Fortunately, I also have a more productive garden, which I didn’t have the year we didn’t go shopping, having just moved into our house with tiny fruit trees and vines that weren’t producing yet. We had some vegetables from the garden at the time, but no fruit. Now, I’ve planted the front yard as well and I have food and flowers there.
I stocked up at the grocery store (Smith’s) on sale items: I bought three boneless pork loin roasts for $0.99 a pound, two whole chickens (each over 6 and half pounds!) for $0.78 a pound, five packages of chicken thighs for $0.78 a pound (I like thighs because they only have one small bone in them), five gallons of ice cream ($3.49 each when you buy five; it’s 107 degrees here, so that didn’t take much convincing!), five 2-liter bottles of store-brand root beer for $0.79, six 16-ounce bags of mini marshmallows on clearance for $1.04 each, and ten tubes of Colgate toothpaste for $1 each, plus one 2-liter bottle of seltzer water on sale for $0.99. I had a pretty full cart and the total was $112.35. The cashier and the bagger were very impressed. The cashier said to me, “How did you do that?” I said that everything I bought was on sale. She remarked to me, “I need to read the ads better!” All of these items were not just on sale, but they were on sale for the lowest price they go in our area (though I have rarely seen chicken go to $0.67 a pound here but not very often). I froze most of the meat (we sliced the pork into chops and ground some for tacos before freezing) and we enjoyed root beer floats one night as well as one afternoon–plus we will be able to have them again.
The gallons of store-brand ice cream have a limited number of flavors. Rocky Road is not one of them. I added some of the marshmallows along with some sliced almonds (bought in bulk from Sam’s Club) to the gallon I bought of chocolate ice cream. I didn’t mix it in; I just put some in the bowls with it when we dished it up.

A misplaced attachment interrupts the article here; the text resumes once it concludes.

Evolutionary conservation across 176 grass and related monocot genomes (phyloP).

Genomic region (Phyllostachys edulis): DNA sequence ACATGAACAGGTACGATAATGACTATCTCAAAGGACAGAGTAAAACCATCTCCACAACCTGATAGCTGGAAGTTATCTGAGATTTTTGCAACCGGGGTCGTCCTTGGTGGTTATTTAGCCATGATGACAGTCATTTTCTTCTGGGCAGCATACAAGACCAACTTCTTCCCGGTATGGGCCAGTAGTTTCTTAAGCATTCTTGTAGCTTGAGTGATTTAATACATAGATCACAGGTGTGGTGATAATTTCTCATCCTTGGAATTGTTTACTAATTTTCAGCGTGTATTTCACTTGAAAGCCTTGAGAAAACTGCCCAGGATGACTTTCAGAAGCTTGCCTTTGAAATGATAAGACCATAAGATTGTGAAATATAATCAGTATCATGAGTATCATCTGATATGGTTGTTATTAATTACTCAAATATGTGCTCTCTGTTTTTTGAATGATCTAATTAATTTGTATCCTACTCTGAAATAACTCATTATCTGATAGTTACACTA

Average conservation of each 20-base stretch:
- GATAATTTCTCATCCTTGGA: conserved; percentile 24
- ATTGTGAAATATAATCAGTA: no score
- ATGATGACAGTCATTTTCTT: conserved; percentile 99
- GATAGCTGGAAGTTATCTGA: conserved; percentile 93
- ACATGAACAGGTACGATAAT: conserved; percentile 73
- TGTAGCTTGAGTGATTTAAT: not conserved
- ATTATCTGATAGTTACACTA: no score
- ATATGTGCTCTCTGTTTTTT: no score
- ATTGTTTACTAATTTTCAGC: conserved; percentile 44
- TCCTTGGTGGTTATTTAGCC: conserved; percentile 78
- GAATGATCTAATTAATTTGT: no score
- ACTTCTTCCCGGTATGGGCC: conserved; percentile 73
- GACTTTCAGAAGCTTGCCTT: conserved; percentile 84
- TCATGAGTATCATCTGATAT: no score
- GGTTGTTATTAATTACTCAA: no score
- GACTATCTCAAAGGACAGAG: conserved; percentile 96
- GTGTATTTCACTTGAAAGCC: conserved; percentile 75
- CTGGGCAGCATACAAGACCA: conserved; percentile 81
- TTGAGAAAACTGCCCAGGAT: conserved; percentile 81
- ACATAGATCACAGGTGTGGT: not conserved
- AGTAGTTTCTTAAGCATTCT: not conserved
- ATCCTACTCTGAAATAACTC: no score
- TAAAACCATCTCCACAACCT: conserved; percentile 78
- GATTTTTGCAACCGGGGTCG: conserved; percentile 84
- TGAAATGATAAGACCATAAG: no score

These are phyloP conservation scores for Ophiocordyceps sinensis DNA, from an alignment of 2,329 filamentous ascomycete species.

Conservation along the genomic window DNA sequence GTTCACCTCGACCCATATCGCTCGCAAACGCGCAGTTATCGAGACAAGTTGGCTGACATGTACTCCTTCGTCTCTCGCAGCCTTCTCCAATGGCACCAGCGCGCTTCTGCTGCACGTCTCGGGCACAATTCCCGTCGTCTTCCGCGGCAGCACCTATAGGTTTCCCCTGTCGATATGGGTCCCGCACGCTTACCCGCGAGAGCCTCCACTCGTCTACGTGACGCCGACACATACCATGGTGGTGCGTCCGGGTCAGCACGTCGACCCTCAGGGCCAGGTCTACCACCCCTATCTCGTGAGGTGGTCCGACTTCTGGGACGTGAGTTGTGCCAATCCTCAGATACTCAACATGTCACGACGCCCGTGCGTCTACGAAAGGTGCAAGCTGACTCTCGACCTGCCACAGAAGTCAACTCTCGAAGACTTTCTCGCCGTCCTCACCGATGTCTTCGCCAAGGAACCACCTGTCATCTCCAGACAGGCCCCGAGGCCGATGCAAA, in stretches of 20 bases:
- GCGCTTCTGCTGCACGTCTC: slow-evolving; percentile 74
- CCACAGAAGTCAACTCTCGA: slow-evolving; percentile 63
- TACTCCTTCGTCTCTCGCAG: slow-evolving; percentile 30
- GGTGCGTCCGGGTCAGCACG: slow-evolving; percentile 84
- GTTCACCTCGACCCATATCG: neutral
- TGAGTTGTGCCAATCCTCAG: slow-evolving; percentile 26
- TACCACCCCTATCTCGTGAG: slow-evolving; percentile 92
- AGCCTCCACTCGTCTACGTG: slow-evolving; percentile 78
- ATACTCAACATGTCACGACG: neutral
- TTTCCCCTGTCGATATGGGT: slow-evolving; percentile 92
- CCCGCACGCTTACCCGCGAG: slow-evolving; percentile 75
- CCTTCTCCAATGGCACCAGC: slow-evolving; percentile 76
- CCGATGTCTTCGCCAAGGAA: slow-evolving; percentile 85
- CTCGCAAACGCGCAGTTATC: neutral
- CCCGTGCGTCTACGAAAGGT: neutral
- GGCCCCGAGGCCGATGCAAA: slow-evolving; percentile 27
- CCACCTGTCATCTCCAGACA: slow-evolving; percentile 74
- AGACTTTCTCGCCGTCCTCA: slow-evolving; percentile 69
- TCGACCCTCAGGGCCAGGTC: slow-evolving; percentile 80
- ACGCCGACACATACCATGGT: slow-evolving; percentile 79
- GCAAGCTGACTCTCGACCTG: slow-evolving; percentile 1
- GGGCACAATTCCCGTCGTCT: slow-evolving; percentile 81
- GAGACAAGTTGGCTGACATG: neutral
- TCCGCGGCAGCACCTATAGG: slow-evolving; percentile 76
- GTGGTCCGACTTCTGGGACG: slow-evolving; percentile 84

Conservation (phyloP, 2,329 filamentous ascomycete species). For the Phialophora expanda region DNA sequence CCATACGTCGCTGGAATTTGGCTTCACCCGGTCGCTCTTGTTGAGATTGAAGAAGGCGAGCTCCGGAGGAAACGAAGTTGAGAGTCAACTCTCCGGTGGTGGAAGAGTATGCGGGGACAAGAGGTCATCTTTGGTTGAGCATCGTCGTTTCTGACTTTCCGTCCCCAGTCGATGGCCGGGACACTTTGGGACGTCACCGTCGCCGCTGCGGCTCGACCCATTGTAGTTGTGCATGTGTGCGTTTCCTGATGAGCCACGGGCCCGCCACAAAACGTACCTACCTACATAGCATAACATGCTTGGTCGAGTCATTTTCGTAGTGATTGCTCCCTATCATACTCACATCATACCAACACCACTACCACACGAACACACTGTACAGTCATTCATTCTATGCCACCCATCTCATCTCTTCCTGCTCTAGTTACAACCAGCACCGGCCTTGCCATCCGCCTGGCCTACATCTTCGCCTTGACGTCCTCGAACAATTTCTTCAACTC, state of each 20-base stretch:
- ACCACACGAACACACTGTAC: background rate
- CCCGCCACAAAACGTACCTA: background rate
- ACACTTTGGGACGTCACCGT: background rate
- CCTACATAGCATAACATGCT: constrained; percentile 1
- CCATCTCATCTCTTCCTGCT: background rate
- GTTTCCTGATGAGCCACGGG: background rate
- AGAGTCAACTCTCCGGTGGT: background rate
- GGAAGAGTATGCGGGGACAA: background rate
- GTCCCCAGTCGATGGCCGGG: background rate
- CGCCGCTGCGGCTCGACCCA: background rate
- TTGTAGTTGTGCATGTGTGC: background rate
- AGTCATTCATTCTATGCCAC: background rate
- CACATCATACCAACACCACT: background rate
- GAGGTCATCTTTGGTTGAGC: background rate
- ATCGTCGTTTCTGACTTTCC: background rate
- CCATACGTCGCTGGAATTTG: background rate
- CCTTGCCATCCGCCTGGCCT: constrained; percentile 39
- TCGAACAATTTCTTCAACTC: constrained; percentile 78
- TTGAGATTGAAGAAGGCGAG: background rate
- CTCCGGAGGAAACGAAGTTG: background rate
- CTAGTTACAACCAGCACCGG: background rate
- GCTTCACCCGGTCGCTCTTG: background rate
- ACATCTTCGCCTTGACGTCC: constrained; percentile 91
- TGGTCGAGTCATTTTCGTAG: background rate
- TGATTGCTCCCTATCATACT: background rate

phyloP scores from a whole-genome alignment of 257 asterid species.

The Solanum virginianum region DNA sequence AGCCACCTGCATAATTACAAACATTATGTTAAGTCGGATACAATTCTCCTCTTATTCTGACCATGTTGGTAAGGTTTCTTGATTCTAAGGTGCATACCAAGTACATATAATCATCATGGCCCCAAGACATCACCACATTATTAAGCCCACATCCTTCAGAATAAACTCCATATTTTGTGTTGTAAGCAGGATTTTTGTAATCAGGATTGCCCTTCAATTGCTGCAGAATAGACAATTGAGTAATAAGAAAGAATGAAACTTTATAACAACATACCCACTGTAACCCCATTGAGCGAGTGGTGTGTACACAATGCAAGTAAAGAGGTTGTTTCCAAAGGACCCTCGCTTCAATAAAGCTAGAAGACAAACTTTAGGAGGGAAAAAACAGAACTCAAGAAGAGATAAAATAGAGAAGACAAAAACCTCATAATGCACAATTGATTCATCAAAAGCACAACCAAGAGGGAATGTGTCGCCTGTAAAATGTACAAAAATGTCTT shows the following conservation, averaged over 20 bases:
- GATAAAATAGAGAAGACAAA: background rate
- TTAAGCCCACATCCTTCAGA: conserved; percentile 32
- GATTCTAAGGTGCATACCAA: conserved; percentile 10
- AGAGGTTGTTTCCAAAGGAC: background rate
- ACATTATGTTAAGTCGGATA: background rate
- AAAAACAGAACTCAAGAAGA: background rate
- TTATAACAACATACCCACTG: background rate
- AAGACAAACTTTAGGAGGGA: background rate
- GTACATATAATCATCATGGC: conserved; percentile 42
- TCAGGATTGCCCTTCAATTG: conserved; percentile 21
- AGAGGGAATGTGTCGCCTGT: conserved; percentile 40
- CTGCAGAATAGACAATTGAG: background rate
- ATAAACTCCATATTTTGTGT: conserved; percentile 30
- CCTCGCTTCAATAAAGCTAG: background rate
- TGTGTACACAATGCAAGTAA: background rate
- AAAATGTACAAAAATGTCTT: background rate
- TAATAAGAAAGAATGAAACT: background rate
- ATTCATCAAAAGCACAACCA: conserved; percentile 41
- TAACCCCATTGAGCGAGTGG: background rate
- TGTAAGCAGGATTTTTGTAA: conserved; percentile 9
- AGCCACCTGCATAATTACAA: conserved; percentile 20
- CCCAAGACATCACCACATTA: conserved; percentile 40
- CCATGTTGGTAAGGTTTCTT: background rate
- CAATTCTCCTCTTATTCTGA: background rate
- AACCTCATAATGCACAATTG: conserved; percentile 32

I spent time in the garden with my husband removing a chaste tree that had self-seeded from my neighbors in my blackberries and a mulberry tree that had self-seeded that I had permitted to grow, but that did not produce this year (while my potted, self-seeded one did–though I may get rid of that one as well, because the berries were tiny and tasteless). There really isn’t room for a mulberry that isn’t producing, and without it, I can grow more in the space. Also, it was too close to the corner of the garden and there really isn’t the space for a tree there.
We also cut down the elderberry bushes. I will have to take some time to dig them out this next week. They are highly invasive and are taking over my garden, sending up trees in the grass and throughout the planters. I have had them for years but have never gotten any berries to harvest; they flower, then start to turn into berries, then the birds get them within a week (if I cover them, they turn ripe within 2 weeks, but the birds still get through, and they are only the size of peppercorns. Maybe that’s the correct size, but I don’t know; the heat makes fruits and flowers small here). They also shade a huge portion of the garden which has not allowed anything to grow there. I want to be sure to maximize my space for the most productivity, so out these all go. I will put roses in where there were elderberries and I will grow lettuce, parsley, and Swiss chard in the planter behind that which will now get enough sun.
What did you do to save money this past week?